The first Thailand encounter was much inline with the norm. Two days in Bangkok which reminds me of an ant’s hill that’s just been kicked over, movement on a grand scale. My girlfriend and I were so “new” that I could hear the tuk-tuk drivers slamming on brakes two blocks away in an attempt to join the feeding frenzy which must have been foretold in the stars or tea cups across Asia that morning. Wits gained in truly 3rd world countries in Africa came to the rescue. When in doubt, where ever you find yourself, step into a bar that looks non touristy and have a couple of beers while you get the lay of the land. Still, ended up having a 5,000 baht seafood meal at a restaurant. Asked for crab and got served what looked like a tectonic plate with claws, price to match. Scratching that off my life’s “To Do list”, not that it was ever on, and gaining a new found respect for a con with a smile, I start the easy fall down the rabbit hole, ignorance for now, a distant cousin of mine.
Two days later we grab a public bus to Hua Hin. These busses stop what seems like every 2km for no apparent reason. The 3 hour trip was but a small annoyance compared to the strain my system was now under trying to process the monster crab that was still rolling around in the sea of Jack and Coke from the night before. I found that looking at the smiling mutant cartoon stickers pasted all over the bus kept me alert as the countryside crawled past. Hua Hin, favourite place in Thailand, so far. Here I also play my first, and god willing my last game of golf in Thailand. The sun burned my shadow, now a permanent fixture on the 14th hole, into submission. Playing golf in Thailand, on top of a hangover is a very bad idea, period. Falls in the same category as mixing all the leftover chemicals under your kitchen cupboard into one container while drinking whiskey neat out the bottle. You just don’t do that. A few days in Hua Hin drinking up the sun sees us booking two overnight train tickets to Surat Thani. Not much has been said about the trains that I’ve seen, but second class sleeping berths are great. Slow and bumpy but great. Train departs Hua Hin station at midnight, amidst the crackling of electrified bug swatters posing as tennis racquets which seems to be an essential piece of travelling equipment owned by Thais on this southerly route. That night I dream of derailing trains and Chris de Burg’s song of poker games and thundering ghost trains. In my dreams I swear I smell brimstone mixed with lavender drifting through this Thai train. I wake up with a smile present on my face as the breakfast calls echo throughout the cart. Months later I read that there was a collision at the Hua Hin station involving a train on route to Bangkok. I was reminded that the dice does not always fall favourably for all of us and that some never exit the river on the other side.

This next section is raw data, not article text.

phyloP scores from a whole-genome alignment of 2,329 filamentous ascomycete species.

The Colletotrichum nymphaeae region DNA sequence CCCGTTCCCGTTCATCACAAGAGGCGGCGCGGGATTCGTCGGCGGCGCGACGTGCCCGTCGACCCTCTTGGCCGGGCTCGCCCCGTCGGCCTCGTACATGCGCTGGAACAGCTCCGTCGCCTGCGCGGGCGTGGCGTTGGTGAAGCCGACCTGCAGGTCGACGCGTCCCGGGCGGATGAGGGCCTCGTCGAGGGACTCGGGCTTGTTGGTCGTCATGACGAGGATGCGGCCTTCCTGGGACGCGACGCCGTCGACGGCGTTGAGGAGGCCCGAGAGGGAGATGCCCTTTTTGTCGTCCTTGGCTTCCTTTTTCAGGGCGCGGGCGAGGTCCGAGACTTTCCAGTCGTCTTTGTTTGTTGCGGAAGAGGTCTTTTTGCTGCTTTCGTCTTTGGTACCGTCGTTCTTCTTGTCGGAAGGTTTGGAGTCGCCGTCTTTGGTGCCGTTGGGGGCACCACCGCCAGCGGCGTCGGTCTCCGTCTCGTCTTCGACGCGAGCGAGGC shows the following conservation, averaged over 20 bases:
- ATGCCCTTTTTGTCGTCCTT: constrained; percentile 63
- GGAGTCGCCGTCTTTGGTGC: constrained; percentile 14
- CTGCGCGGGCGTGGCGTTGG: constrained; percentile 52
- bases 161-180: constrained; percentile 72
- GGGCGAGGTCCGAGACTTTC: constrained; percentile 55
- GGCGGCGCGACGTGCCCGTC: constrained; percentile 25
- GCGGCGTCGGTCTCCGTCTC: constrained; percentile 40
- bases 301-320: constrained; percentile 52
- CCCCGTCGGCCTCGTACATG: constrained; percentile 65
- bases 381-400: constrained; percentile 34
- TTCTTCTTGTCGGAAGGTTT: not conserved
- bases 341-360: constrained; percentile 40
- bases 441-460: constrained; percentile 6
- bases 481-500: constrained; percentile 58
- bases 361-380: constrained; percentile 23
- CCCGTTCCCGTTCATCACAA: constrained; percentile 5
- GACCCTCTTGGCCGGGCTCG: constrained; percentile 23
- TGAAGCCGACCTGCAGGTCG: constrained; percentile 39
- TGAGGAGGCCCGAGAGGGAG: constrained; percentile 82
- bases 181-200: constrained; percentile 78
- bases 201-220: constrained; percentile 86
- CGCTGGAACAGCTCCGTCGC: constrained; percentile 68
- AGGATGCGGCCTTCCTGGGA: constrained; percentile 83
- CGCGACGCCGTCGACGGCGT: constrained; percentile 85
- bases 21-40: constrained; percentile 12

The remainder of the journey takes us to Ko Samui where we hire a Honda Dream motorbike, get slightly lost in the hillside and end up breaking trail for the quad bike operators behind us. On to Krabi, Phi-Phi (which is just too small and chlostraphopic for my taste), and lastly to Phuket. Only thing missing from this tourist picture is the “Same Same but different” T-shirt.